A Conversation With Frank Beamer

By Bill Millsaps | July 31st, 2014

The legendary Virginia Tech football coach


On a spring morning 27 years ago, Frank Beamer sat in his office trying to assess the wreckage he saw around him. The athletic director, who had hired him as Virginia Tech’s football coach shortly before, had just resigned because the school administration had, without his knowledge, initiated a police investigation of Tech’s basketball program.

That came on top of NCAA sanctions levied in the wake of recruiting violations committed during the tenure of Beamer’s predecessor, Bill Dooley. Tech was told it had to cut 20 football scholarships over a two-year period. College football is a numbers game, and Beamer knew that in years 3-4-5 of his reign he would be bringing a knife to a gunfight.

So that day, Beamer talked softly and uncertainly about his future. He didn’t sob, but at any mention of his former AD, Dale “Dutch” Baughman, he would tear up.

A DOMINANT CAREER, AN UNCERTAIN FUTURE

On a spring morning in 2014, Beamer could look out his office windows at the Merryman Center and see the perfectly manicured grass of the football practice field, with a 5-story steel tower, looming over it Bear Bryant-like. Just beyond, there was the back of a mammoth scoreboard and 65,632-seat Lane Stadium, a concrete and steel monument to Beamer, the man who was once so unsure of his future at his alma mater.

Beamer is about to begin his 28th season as the Hokies’ head coach. He has outlasted four Tech presidents and three athletic directors. Beamer is the longest-tenured coach in the group of major colleges known as the Football Bowl Subdivision and is the winningest active FBS coach. He’s won 266 games (224 at Virginia Tech), three Big East championships and four Atlantic Coast Conference titles. In the 10 seasons Tech has been in the ACC, the school has a regular-season conference record of 62-18 (77.5 percent). Tech’s closest conference competitor over the past decade is defending national champion Florida State, with 53 league wins. The Hokies have appeared in bowl games for 21 consecutive years.

And yet …

Tech has gone 7-6 and 8-5 the last two seasons. Some Hokie fans aren’t happy. They say Beamer, who turns 68 Oct. 18, needs to contemplate stepping aside for a younger man. In particular, they want improvement in an offense that in 2013 was, at times, all but unwatchable. Last year, Tech averaged just 37.9 rushing attempts and 119.7 rushing yards per game. The first figure ranked 72nd among the 125 FBS schools in the country; the second figure was 110th. The 2013 Hokies averaged 22.5 points per game, ranking them 99th nationally.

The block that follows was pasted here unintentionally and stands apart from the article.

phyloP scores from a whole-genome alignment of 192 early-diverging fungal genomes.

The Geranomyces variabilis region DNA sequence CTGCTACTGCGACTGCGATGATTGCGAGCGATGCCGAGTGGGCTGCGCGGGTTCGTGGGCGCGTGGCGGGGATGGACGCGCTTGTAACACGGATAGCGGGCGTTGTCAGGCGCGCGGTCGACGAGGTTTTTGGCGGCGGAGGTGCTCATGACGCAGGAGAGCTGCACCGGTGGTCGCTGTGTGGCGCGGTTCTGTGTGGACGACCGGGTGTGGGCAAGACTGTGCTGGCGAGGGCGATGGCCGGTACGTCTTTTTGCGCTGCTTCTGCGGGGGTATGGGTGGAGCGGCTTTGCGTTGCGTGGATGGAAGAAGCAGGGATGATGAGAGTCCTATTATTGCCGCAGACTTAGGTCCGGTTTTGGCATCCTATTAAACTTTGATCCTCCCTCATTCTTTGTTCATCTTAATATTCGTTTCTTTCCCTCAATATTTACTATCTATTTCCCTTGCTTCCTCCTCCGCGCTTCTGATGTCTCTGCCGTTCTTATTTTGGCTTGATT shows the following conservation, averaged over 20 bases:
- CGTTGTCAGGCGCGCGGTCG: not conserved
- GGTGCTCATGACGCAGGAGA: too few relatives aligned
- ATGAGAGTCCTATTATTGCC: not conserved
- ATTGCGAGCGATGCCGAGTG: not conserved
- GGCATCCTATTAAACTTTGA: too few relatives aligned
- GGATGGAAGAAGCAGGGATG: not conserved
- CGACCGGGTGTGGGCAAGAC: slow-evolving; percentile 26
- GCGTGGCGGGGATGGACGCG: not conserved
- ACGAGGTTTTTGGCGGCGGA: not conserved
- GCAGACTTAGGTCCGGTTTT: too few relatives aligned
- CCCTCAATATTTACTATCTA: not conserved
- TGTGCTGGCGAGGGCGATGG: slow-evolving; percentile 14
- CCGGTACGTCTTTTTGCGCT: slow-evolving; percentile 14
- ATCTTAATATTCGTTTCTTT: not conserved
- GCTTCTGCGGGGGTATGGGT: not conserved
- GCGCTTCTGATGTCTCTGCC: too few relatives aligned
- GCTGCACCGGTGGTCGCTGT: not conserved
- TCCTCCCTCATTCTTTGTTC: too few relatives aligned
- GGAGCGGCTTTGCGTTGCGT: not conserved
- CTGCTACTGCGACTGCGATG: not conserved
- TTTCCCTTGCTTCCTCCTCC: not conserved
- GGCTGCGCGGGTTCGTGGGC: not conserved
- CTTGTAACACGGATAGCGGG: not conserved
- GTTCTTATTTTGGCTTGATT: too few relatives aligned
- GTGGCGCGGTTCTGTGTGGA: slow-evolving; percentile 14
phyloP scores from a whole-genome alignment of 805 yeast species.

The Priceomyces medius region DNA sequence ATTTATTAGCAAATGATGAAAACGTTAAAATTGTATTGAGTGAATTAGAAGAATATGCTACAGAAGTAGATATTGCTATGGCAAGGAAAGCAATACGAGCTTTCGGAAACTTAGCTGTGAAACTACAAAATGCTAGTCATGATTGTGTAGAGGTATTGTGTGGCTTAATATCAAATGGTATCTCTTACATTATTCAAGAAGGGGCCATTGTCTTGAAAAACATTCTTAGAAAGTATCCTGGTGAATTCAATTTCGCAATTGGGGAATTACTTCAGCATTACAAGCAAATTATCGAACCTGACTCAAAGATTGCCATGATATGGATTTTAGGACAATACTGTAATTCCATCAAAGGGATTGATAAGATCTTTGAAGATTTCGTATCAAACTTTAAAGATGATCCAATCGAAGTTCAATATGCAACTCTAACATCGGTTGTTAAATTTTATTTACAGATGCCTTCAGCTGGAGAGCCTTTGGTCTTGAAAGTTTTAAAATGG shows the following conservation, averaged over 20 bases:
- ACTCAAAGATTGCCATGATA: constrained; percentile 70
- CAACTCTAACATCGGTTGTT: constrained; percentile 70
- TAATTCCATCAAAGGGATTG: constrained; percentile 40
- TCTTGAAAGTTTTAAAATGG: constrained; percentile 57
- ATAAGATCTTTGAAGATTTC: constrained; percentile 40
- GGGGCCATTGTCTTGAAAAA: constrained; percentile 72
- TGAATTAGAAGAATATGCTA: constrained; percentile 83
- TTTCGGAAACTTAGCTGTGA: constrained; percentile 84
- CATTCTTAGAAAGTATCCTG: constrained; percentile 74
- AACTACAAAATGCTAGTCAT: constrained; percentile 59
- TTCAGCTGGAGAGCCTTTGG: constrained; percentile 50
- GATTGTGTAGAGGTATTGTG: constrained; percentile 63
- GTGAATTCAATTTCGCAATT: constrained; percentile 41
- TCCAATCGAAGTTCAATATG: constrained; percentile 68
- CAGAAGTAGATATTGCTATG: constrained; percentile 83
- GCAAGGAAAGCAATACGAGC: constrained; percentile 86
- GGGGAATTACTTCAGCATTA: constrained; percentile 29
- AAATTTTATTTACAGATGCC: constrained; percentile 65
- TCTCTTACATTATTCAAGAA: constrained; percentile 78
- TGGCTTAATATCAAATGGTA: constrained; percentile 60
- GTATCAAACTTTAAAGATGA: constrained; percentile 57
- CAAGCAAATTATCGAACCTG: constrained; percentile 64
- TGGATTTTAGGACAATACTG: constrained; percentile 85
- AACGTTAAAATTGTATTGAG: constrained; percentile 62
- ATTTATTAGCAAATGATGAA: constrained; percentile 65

Prospects for improvement aren’t bright. With the departure of three-year starter Logan Thomas, Beamer is left with a question mark at the most important position on the field – quarterback. Mark Leal had the job after spring practice, but he may lose it in the fall to Michael Brewer, a transfer coming in from Texas Tech.

Fortunately for the Hokies, their schedule isn’t as demanding as some in the recent past. They do have to play, in their second game, Ohio State in Columbus, and they later have road dates at North Carolina, Pitt, Duke and Wake Forest. If you think once-lowly Duke isn’t going to post a stiff challenge, remember that the Blue Devils dusted Tech last season in Blacksburg. Duke no longer gets serious only when the ball is round.

There is one ACC school that Tech owns in football – the University of Virginia. You could call Hokies vs. Cavaliers a rivalry except that in a rivalry one team doesn’t win all the time. Tech has now whipped UVA 10 straight years.

But the center of gravity in the ACC has moved from Blacksburg to somewhere between Clemson, South Carolina, and Tallahassee, Florida. Tech is fortunate it doesn’t have to play either the Tigers or the Seminoles in 2014.

‘WE’VE WON, WORKED HARD AND DONE IT THE RIGHT WAY’

“We might get to play one of them in the ACC championship game,” said Beamer in a recent interview. A cockeyed optimist all his life, Beamer was perfectly serious.